At the End of Day: Spatter Glass

For years, this pretty little vase stood on a shelf in the kitchen of the Janvier Road bungalow.

Once in a while I’d pick wildflowers from the woods and place them in it. I always loved it, but didn’t even know what to call the unusual pattern. But after a lengthy search I hit pay dirt.

It’s Victorian “End of Day,” or spatterglass.
From about 1880 to the early 1900s, America was enjoying the fruits of its first industry: Glassmaking. And Europe, particularly Bohemia and Germany, was also producing beautiful art glass until the 1930s, when WWII put an end to it.

When the glassmakers’ days were over, they really started to have fun!
They’d gather up the chips of colored glass left over from the day’s work, roll it over a heated metal plate called a marver, and blow the glass into all sorts of shapes. Sometimes, they’d layer translucent glass over that. It’s a technique that goes all the way back to the Romans, referred to as splashed glass!

A lot of End of Day is Czechoslovakian; however, American companies made it as well.
Northwood produced spatterglass in its Royal Ivy and Rubina , and Hobbs Brockunier made both spatter glass and Spangle glass (with metallic additions). Other American companies included Atterbury, Challinor and Taylor & Co.)

Antique End-of-Day Czech Glass Lampshade. Photo courtesy of Recovered Relics, Etsy

Antique End-of-Day Czech Glass Lampshade. Photo courtesy of Recovered Relics, Etsy

Any marbleized glass with several colors may also be referred to as End-of-Day. You’ll find such pieces as ashtrays, vases, lampshades and items such as animals, birds and other whimsical designs. End of Day glass is different from slag glass, in which another color is added onto hot molten glass.

End of Day glass is still being made.
The pieces are often more contemporary in design, and the glass patterns may be different from vintage and antique glass. If you prefer the older stuff as I do, be sure you check provenance. Many of the original artisans didn’t mark their End of Day wares, primarily because they were “afterthoughts” and often designed for the artist’s personal use. Some vintage spatterglass is marked “Czechoslovakia,” and probably came from the Kralik or Welz companies. If you see an “N” it was most likely Northwood.

Spatterglass is very collectible.
That’s because true End of Day items were made from leftover glass, so it’s difficult to find two that are exactly the same. They’re also available in a staggering array of patterns and colors, making them perfect for just about any decor, both traditional and modern.

Enjoy the hunt!

About sarathurston

I'm a marketing communications writer who also loves antiques and collectibles. You can find my shop on Etsy at
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6 Responses to At the End of Day: Spatter Glass

  1. John Martin says:

    I am so weary of the incorrect use of “end of day” to describe this kind of spatter glass…They made this glass at the factor all day and every day…. True “end of day” glass was something the glass blower made for his own amuseument often to give as gifts at the end of his work day…and real end of day glass pieces are rare and unioque….

    • sarathurston says:

      You are probably correct. However, the term has become so common that I was unable to find a single source that contradicted the traditional story of end of day…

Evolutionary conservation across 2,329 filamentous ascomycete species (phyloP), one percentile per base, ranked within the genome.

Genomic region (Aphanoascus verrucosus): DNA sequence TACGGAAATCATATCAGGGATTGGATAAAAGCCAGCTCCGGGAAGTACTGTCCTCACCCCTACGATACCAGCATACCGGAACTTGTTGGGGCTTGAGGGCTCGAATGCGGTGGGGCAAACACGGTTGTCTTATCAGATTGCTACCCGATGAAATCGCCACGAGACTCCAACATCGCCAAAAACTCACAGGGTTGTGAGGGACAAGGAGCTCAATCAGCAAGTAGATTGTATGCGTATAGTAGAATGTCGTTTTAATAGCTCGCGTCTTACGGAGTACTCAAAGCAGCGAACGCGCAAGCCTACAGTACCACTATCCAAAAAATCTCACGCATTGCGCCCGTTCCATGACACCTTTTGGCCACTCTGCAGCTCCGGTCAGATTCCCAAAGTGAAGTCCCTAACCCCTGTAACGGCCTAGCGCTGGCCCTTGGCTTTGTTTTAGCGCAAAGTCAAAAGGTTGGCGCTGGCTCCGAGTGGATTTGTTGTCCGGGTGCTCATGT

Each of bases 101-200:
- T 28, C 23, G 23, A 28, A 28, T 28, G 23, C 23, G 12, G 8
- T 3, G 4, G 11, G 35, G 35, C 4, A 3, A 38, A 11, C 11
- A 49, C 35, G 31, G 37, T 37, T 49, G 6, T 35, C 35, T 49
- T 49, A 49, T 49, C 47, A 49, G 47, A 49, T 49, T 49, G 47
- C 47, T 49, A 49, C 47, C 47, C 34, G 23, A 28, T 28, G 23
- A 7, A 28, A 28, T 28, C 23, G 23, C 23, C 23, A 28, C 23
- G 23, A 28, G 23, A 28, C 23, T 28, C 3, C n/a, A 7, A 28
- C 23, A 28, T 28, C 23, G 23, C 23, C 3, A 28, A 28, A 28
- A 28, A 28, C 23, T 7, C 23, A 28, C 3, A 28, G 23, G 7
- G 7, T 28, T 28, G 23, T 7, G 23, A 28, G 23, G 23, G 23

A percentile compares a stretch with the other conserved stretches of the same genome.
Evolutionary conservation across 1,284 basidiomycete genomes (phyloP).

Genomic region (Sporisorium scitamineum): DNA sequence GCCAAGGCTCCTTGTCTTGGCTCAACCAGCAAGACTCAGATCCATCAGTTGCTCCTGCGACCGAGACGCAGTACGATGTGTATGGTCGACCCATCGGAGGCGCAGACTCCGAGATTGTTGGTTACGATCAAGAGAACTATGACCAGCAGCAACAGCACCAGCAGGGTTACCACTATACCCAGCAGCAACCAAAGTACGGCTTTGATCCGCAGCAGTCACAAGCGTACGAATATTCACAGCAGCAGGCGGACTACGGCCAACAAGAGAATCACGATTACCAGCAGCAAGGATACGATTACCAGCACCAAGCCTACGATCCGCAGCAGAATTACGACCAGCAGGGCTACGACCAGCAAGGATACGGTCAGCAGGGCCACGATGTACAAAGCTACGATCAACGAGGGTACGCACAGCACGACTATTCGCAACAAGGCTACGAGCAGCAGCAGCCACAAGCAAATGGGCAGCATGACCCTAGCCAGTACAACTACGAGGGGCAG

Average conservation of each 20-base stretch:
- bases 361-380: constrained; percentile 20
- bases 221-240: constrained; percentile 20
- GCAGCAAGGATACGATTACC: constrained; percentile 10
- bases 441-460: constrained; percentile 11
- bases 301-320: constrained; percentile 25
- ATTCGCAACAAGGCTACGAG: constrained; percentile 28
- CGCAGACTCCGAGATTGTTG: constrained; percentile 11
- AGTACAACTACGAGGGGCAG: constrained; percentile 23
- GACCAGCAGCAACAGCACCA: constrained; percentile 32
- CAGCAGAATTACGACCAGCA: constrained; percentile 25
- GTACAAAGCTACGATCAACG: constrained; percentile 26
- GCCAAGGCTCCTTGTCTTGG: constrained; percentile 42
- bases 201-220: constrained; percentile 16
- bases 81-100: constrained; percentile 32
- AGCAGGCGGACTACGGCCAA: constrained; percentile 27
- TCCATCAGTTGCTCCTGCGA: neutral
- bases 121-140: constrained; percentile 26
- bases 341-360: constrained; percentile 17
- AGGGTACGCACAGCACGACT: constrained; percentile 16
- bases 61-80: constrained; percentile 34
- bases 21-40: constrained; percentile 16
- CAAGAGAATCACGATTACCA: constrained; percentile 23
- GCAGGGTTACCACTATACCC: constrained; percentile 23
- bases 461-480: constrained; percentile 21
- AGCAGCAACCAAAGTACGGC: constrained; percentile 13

• Catherine Waters says:

      John Martin, thank you for chiming in on this issue. A TRUE “end of day” piece was experimental in form, or made with mixed glass from the day’s blowing or pressing, and was typically taken home and given as a gift as the factory did not care what was done with this remainder material. These examples look far more like art glass pieces than true “end of day” pieces. And many times what people call slag glass were just pieces made with the scrap from the day, typically pressed into molds which were in use that day as a lot of production glass work was pressed glass. So, really slag glass and end-of-day glass are essentially the same items. There is so much confusion about the matter, but I have spoken to OLD men in WV who blew/formed glass and they decry the usage of “end of day” for almost any art glass piece out there that does not fit the styling of pieces created in the factory where they were employed. Their take is true end of day stuff was not this elaborate, using this many colors, etc. It was them playing around after the whistle blew! Also, being a torch glass worker myself, a “marver” means an substance, metal, wet paper, etc. upon which you roll or press the piece to form it or texture it. It is not a specific tool which you pre-heat. Today’s marvers are many times made from blocks of graphite. The “pieces of broken glass” to which you refer are called “frit” and they are typically used as a surface layer decoration for many different glass pieces from beads to vases. Frit can be quite chunky, however it cannot be too large or of a different COE (coefficient of expansion) than the base glass or you risk internal stress in the glass which will eventually cause it to crack. (Sometimes even if you properly anneal it.) Frit, like other canes of contrasting glass can be left raised on the surface or melted in with the piece. The example of the vase from your Janvier Road house has FAR too regular and artistically placed speckling to be merely “rolled in frit”. Also, that piece is englobed, the correct term for covered in another layer of transparent glass, which means more time was spent on that piece than you would imagine. It would not have been something a tired man would have played with while wishing to get home to a cooler, cleaner place at the end of a long, hot, dirty workday. I hope that this sheds some light onto the process and terms.

  2. Pingback: At the End of Day: Spatter Glass | From the desk of Sara Thurston

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